Here’s an interesting book in that it’s 850 pages and almost entirely plotless. Not so much a narrative as a collection of vignettes, usually following a collection of interrelated characters but not always. Indeed, these self contained stories about say, the Texas Highway Killer or the neurosis of lonely Sister Edgar are typically more interesting than the story of protagonist Nick Shay himself.
Early in the book, we learn that Nick, now in his fifties, had an affair when he was seventeen with a woman who is now seventy. At this point, I wondered what happened. This teenager and late twenties woman. 750 pages later, when this part of the backstory is actually revealed, I was nonplussed. I wanted to ask DeLillo why he suddenly thought this was a book that necessitated reveals, or backstory.
It’s not. It’s little pieces of history, orphaned but inextricably linked, beautifully written. This is key. You can’t write this many words lacking the traditional hooks of a long novel without being a pretty amazing writer. DeLillo is surely that. His dialog is snappy and entertaining. His grasp on location and specific eras of time allow him to skip across the country and 20th century, immersing the reader in specific periods without bogging them down in detail. Even when he’s exploring an honestly lazy metaphor, he does so with such skill, you admire it anyway.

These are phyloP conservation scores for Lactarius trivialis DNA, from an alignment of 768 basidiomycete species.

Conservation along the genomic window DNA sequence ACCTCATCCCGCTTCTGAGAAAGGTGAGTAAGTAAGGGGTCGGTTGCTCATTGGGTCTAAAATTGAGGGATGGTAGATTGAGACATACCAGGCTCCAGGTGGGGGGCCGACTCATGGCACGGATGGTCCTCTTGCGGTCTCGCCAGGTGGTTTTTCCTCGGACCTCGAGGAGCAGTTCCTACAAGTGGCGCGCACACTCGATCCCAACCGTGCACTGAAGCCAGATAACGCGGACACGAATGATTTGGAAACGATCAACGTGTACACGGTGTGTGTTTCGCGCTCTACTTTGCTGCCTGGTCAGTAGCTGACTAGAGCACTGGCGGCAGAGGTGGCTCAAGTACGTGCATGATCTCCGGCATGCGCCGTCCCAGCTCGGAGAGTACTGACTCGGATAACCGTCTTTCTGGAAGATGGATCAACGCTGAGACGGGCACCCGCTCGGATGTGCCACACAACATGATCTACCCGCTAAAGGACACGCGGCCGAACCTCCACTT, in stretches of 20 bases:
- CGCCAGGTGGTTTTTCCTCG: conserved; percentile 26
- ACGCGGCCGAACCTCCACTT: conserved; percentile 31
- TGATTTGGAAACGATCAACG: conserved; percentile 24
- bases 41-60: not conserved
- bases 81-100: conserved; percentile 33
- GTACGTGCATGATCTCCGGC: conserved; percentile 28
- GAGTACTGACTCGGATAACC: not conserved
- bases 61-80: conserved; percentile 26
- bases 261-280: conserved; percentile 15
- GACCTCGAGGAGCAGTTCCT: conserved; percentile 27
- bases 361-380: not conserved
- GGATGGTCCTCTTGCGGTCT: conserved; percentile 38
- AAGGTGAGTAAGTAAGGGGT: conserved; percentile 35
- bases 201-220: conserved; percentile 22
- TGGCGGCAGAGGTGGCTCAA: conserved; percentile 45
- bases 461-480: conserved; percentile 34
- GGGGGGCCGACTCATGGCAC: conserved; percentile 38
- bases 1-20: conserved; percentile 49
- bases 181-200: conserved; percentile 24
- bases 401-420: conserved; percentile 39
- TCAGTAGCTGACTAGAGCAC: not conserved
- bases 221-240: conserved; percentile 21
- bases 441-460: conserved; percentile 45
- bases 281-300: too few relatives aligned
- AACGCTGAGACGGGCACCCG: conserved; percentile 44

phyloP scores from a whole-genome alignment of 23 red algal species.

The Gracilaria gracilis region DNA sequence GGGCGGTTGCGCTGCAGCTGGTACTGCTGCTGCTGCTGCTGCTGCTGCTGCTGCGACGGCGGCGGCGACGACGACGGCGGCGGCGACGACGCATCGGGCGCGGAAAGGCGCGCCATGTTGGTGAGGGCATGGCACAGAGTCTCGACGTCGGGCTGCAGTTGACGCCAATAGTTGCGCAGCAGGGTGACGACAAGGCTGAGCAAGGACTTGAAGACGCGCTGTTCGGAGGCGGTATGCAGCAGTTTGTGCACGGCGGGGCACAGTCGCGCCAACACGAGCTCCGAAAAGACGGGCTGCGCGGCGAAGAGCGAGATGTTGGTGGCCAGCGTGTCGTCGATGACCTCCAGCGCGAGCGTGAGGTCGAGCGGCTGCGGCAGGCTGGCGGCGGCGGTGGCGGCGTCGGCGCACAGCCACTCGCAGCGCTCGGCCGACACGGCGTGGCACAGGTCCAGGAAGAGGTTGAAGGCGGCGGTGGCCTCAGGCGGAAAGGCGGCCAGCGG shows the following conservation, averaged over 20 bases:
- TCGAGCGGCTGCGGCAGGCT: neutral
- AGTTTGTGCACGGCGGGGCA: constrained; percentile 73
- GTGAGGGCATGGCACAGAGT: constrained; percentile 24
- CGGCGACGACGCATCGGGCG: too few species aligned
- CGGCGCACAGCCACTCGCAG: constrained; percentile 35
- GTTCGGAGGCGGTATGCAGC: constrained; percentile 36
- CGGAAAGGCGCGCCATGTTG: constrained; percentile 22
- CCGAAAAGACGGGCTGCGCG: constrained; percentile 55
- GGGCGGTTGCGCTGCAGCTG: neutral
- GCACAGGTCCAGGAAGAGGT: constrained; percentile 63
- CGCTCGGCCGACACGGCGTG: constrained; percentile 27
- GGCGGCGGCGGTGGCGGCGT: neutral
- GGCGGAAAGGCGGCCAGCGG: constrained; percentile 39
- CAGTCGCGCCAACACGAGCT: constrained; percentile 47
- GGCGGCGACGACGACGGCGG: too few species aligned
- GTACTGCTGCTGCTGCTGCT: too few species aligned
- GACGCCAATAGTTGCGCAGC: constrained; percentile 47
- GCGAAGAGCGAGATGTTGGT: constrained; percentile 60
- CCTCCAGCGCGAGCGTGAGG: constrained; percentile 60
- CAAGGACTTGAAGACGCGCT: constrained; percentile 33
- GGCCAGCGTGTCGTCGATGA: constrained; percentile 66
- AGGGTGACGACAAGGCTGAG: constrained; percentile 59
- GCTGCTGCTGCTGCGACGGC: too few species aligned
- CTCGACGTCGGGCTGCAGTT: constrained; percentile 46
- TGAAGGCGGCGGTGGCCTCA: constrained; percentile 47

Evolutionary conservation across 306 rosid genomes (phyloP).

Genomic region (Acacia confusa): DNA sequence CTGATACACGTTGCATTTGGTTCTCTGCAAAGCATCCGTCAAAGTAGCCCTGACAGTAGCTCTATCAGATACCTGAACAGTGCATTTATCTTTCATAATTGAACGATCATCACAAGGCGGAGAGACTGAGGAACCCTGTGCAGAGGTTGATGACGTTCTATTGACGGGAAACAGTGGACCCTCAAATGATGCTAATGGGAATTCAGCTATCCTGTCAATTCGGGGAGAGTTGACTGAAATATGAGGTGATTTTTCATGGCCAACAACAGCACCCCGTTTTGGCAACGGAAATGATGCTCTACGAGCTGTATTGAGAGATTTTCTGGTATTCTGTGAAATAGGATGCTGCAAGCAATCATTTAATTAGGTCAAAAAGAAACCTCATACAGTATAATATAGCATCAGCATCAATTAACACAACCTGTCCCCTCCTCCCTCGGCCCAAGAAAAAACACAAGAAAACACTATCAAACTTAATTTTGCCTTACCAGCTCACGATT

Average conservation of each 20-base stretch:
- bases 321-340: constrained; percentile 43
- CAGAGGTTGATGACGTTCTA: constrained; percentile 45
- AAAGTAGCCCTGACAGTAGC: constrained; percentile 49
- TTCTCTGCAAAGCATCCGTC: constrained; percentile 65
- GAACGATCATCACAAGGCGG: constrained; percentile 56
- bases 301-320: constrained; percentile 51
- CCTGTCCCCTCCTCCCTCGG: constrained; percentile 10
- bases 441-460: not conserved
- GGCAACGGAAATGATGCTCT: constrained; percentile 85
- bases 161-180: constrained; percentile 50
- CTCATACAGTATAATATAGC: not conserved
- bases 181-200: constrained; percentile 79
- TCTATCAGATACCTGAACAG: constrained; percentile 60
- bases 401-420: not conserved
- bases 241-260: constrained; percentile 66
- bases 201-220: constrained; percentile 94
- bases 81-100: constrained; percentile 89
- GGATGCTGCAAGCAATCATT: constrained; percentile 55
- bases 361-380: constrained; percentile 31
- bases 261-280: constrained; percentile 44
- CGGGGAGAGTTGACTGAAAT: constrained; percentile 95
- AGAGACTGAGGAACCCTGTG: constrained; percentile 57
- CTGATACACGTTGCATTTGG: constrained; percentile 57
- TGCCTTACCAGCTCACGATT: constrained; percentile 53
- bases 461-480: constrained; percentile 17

Consider the opening chapter, which is the most lovingly crafted description of a baseball game I’ve ever read. In 1951, the Giants shocked the Dodgers to win the pennant with Bobby Thompson’s walk-off homerun. DeLillo records this in keen, nostalgic detail: the player’s emotions, the crowd, the flu-stricken voice of the announcer, the kid sneaking into the stadium to catch a glance of history. I’m not much of a baseball fan anymore, but I cannot forget the communal and familial excitement of the game evokes. Red Sox games humming through the static of my grandfather’s radio is the background noise of my childhood. DeLillo channels that kind of nostalgia throughout his 60+ page description of the game, executing it perfectly.
It’s very interesting to me what parts of literature persist is some timeless space, eternally relevant, and what ages and feels old. The baseball game, The Shot Heard Round the World, is the former. So long as baseball exists, it will resonate. But a major portion of the novel is dedicated to Cold War paranoia and The Bomb. It’s a pre-9/11 world, the cover eerily picturing a smoky black-and-white World Trade Center. Our paranoias are different now. Sneakier, less bombastic. I found it hard to truly dive into the constant paranoia and nuclear waste metaphors. Felt a bit like a relic. Academic somehow. Not that Cold War media can’t remain relevant — it’s hard to think that Dr. Strangelove, stylistic and shocking as it is, won’t ever not be striking — but DeLillo’s version surely lost something with time.
Underworld is a book wherein the individual parts are less than their sum. Or maybe they just outshine their sum. The sum or whole is irrelevant! Not the ideal situation for a massive novel, but still, I greatly enjoyed my time with it.